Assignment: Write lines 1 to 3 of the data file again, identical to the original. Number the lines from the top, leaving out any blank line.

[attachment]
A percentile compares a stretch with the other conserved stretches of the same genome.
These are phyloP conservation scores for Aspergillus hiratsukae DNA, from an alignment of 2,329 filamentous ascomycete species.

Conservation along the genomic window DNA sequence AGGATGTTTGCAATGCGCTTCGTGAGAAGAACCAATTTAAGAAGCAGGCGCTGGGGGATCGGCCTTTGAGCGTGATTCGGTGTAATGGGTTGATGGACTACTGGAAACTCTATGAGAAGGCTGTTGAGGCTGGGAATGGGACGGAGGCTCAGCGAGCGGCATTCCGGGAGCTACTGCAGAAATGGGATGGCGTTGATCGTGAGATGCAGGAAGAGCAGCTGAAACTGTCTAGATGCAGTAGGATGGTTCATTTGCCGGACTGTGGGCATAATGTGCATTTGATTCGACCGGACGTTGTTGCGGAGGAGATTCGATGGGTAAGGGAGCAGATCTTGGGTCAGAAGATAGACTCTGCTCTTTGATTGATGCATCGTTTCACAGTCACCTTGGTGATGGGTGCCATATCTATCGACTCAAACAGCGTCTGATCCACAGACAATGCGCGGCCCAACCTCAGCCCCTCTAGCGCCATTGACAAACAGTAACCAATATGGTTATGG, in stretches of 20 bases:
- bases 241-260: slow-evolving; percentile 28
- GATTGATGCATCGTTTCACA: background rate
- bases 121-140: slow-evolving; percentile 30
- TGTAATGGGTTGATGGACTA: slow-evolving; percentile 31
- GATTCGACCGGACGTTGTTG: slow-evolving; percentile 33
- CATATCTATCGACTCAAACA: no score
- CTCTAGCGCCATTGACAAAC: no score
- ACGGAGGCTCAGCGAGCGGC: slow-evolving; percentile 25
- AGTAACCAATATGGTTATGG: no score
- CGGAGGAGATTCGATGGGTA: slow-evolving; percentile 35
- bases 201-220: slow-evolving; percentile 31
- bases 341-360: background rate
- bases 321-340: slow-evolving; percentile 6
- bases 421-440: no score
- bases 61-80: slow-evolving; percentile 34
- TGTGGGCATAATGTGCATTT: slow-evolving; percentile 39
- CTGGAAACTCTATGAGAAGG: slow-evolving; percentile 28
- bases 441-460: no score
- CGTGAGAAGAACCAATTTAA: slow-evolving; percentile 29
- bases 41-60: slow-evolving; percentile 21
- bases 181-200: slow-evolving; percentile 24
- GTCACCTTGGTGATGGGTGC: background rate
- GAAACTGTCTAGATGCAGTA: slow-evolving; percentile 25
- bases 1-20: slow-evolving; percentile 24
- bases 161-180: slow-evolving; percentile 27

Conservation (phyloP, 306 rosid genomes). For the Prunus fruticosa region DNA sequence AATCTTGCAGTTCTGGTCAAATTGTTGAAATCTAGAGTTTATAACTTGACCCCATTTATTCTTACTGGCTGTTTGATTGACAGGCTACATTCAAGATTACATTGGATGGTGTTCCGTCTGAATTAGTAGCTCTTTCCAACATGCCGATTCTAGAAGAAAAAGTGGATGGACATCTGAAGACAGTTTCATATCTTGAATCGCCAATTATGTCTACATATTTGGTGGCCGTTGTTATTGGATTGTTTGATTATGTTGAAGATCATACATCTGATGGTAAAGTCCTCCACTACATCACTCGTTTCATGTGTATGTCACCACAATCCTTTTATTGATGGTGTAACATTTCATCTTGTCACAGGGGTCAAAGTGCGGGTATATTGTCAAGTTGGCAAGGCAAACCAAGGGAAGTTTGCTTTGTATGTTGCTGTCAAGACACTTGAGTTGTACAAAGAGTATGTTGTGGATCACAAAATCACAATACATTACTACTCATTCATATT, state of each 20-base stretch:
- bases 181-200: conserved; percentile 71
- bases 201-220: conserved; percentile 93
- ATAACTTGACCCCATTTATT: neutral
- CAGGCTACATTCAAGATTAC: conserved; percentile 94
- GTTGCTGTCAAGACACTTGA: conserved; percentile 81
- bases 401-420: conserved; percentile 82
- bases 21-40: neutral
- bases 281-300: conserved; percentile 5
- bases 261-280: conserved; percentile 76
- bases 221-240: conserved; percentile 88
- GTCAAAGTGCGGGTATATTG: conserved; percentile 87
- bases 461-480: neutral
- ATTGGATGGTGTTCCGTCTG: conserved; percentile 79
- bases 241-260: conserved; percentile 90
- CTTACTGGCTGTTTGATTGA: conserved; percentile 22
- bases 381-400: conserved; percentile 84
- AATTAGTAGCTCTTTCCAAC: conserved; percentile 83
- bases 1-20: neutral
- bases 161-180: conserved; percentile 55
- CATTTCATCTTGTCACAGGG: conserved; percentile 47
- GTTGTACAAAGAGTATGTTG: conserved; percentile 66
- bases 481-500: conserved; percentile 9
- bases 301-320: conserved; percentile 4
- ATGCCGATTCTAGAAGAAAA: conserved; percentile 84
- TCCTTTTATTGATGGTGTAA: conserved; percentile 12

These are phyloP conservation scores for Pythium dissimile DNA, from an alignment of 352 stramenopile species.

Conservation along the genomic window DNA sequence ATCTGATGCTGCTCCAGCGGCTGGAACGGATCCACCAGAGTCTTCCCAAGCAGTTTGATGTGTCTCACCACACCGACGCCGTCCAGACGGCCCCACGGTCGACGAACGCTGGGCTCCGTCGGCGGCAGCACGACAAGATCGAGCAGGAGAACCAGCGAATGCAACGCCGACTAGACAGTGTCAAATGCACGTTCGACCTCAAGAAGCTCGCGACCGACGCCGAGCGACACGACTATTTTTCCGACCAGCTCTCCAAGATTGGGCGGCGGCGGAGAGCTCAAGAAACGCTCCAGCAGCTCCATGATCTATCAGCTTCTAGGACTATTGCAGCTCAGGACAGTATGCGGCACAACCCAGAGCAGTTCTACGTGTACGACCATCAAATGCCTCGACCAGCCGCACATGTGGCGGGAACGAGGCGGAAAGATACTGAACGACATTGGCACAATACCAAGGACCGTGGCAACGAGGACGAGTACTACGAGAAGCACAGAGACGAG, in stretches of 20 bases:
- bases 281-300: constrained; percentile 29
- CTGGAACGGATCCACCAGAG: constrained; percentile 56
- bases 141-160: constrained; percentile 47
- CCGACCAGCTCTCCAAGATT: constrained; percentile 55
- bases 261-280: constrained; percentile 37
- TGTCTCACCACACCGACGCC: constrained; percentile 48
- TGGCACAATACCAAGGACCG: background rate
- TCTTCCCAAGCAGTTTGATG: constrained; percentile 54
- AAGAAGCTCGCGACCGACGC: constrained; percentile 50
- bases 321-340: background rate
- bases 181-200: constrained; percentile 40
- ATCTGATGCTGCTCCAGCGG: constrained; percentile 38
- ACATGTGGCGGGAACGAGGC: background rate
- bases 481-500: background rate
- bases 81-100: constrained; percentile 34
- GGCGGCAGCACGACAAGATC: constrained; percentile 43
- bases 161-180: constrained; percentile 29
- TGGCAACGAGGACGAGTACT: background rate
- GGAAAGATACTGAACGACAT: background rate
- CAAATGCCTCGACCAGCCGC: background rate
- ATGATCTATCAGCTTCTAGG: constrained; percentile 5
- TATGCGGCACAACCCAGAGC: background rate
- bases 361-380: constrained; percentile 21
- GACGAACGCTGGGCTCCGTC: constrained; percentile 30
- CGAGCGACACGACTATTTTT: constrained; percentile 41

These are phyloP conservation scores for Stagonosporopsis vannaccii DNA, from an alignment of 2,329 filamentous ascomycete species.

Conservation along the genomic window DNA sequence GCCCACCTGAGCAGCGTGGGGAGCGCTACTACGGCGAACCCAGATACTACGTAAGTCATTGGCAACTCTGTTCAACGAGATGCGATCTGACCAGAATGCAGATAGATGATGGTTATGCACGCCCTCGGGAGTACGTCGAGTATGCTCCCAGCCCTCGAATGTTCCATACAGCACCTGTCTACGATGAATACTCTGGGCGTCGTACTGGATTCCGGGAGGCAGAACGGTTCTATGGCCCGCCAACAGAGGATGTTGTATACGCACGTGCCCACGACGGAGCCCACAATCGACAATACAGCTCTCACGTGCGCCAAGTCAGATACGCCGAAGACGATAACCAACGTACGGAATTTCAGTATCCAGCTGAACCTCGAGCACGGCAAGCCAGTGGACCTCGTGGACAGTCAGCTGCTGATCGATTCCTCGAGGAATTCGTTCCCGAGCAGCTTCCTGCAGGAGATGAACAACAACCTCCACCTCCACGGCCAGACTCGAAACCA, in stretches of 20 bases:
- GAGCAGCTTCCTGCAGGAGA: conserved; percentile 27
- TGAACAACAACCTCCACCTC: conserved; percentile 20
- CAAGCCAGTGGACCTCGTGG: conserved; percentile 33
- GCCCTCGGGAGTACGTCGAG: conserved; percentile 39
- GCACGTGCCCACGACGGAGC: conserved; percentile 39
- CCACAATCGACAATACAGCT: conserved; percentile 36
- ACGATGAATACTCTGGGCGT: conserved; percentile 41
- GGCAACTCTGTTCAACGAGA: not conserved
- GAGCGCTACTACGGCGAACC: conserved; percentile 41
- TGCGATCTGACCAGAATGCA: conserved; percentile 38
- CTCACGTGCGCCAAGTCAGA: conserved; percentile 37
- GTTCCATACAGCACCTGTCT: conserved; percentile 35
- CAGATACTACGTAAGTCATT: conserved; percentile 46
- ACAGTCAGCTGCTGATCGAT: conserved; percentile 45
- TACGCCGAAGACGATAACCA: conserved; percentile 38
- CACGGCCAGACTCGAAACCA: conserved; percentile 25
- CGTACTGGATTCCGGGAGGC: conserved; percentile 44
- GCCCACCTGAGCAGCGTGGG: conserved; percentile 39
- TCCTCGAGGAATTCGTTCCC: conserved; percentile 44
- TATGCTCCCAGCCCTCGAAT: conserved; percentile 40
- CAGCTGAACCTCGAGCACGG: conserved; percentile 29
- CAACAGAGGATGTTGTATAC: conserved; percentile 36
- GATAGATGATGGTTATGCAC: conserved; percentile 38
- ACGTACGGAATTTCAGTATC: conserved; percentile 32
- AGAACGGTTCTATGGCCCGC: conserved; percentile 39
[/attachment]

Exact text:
A percentile compares a stretch with the other conserved stretches of the same genome.
These are phyloP conservation scores for Aspergillus hiratsukae DNA, from an alignment of 2,329 filamentous ascomycete species.

Conservation along the genomic window DNA sequence AGGATGTTTGCAATGCGCTTCGTGAGAAGAACCAATTTAAGAAGCAGGCGCTGGGGGATCGGCCTTTGAGCGTGATTCGGTGTAATGGGTTGATGGACTACTGGAAACTCTATGAGAAGGCTGTTGAGGCTGGGAATGGGACGGAGGCTCAGCGAGCGGCATTCCGGGAGCTACTGCAGAAATGGGATGGCGTTGATCGTGAGATGCAGGAAGAGCAGCTGAAACTGTCTAGATGCAGTAGGATGGTTCATTTGCCGGACTGTGGGCATAATGTGCATTTGATTCGACCGGACGTTGTTGCGGAGGAGATTCGATGGGTAAGGGAGCAGATCTTGGGTCAGAAGATAGACTCTGCTCTTTGATTGATGCATCGTTTCACAGTCACCTTGGTGATGGGTGCCATATCTATCGACTCAAACAGCGTCTGATCCACAGACAATGCGCGGCCCAACCTCAGCCCCTCTAGCGCCATTGACAAACAGTAACCAATATGGTTATGG, in stretches of 20 bases: